Resident Evil Village “Winters’ Expansion” is a Refreshing Return to Familiar Ground

Nathan Birch
Resident Evil Village Winters' Expansion

The Resident Evil games aren’t really known for their strong post-launch support. If a RE game gets DLC at all (which is far from a guarantee), it usually feels like leftover scraps. Thankfully, it seems Capcom is making more of an effort with Resident Evil Village “Winters’ Expansion,” which will cast its chill on all platforms later this week.

Winters’ Expansion adds the new “Shadows of Rose” story content, the ability to play the main campaign in third-person view, and some additional goodies for Mercenaries mode. So, has Capcom finally gotten the hang of this DLC thing, or will the expansion leave you cold? Grab your parka and continue on for the answer…

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Note: This is an opinion piece and, thus, not as detailed as a full, scored review would be.

Resident Evil Village

As the name implies, Shadows of Rose focuses on Ethan and Mia Winters’ 16-year-old daughter Rose, who has grown up largely under the protection of Chris Redfield and resenting the powers that have made her an outcast amongst her peers. She becomes convinced a sample of the Megamycete mold may be the key to ridding herself of her powers, but her mind ends up melding with it, plunging her into a dangerous hallucinatory world. There she’s tasked with finding a crystal that will banish her powers and is guided through the various threats she faces by a mysterious entity known as “Michael,” who has the ability to manifest clues and objects for her in the world.

The whole setup is a bit loopy, even by Resident Evil standards, but it essentially allows Capcom to serve up key Resident Evil Village locales with new twists. Rose is limited in her traditional ability to fight back, wielding only a handgun and, eventually, an optional shotgun, but her powers give her a unique edge. Rose can stun enemies or repel them if she’s grabbed, although she can only use her powers a limited number of times before she runs out of charges (these can be refilled by consuming new white herbs).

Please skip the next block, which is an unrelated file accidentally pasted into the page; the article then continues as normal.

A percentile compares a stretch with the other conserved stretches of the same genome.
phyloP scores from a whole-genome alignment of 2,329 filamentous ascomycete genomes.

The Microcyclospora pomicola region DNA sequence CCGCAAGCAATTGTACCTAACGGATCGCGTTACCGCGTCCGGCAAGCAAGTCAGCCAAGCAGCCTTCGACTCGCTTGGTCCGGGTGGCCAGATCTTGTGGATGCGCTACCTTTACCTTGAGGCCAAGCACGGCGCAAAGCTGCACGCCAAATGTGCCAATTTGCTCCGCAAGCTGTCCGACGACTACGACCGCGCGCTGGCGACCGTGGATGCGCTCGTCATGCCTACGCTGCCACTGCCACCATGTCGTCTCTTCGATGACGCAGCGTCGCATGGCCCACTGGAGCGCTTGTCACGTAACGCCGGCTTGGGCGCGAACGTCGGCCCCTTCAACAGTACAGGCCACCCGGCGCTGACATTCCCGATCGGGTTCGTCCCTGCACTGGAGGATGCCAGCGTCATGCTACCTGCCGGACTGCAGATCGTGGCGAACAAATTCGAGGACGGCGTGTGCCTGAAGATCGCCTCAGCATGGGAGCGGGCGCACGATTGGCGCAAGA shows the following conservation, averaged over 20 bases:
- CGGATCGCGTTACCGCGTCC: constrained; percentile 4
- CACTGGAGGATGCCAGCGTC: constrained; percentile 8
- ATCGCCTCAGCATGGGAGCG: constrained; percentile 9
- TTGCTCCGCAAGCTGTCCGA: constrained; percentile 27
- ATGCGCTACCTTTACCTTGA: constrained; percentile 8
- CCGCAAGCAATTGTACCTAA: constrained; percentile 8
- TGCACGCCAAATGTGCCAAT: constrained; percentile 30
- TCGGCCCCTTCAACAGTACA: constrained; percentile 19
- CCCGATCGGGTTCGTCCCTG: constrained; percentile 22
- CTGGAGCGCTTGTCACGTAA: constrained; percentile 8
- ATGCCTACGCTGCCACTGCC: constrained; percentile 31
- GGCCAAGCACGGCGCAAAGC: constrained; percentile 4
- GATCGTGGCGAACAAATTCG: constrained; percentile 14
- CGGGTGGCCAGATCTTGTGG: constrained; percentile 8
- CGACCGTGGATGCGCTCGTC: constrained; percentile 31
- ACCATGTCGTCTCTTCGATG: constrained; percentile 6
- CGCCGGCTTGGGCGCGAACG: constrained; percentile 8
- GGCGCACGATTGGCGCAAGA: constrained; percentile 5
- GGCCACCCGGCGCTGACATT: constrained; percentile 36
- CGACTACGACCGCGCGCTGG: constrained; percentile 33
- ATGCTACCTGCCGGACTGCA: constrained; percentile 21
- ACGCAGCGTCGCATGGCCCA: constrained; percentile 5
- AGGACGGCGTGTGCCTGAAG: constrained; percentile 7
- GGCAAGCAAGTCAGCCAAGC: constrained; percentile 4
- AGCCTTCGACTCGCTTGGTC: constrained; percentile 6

In a mechanic perhaps somewhat inspired by The Plague Tale series, Castle Dimitrescu and other later areas have been overtaken by a living ooze that will kill Rose if she touches it. Rose can use her powers to find and destroy cores, thus clearing the ooze. This makes for some solid opportunities for fresh exploration and puzzle solving.

The first half of Shadows of Rose that takes place in and around Lady Dimitrescu’s digs are solid, but the game really picks up once you leave the castle. Without spoiling anything, things get particularly trippy from that point on. Capcom doesn’t quite match that enemy from the original RE Village (you know… the one from House Beneviento), but they dream up some pretty creepy stuff. You’ve been warned.

This all leads up to a properly bombastic finale. At only 4 to 5 hours, Shadows of Rose is a relatively brief yet surprisingly meaningful addition to the Winters saga we’ve seen play out in RE7 and RE Village. Rose is a likeable character, and thankfully, this story remains largely about her character and growth rather than any of the usual over-complicated Resident Evil plot silliness.

As for the other additions included in the Winters’ Expansion, the third-person mode is welcome, but honestly, despite the endless fan debates, first-person and third-person Resident Evil don’t really feel that different. But again, if you truly hate the first-person perspective and refuse to play any game that uses it (maybe due to motion sickness problems), Resident Evil Village is now a game for you. As for the additions to Mercenaries, while I’m not going to complain about being able to stylishly blast enemies with my cigarette holder as Lady D, the mode remains a relatively lightweight diversion.

A Golden Deal for Fence Sitters

Resident Evil Village - Winters’ Expansion is the best RE DLC Capcom has ever produced, but as mentioned, the competition for that title wasn’t exactly fierce. Shadows of Rose is an interesting exploration of a character we’ll hopefully see more from in the future and plays with the core RE Village experience more than you might expect at first. The third-person mode and new Mercenaries content are also nice, if not quite essential, additions. For those new to Resident Evil Village, grabbing the $50 Gold Edition, which includes the Winters’ Expansion, is a no-brainer bargain. That said, if you’re an existing RE Village owner considering buying the DLC for $20 a la carte, you may understandably have slightly cold feet.

Resident Evil Village can be played on PC, Xbox One, Xbox Series X/S, PS4, and PS5. The Gold Edition and Winters' Expansion launch on all platforms on October 28.

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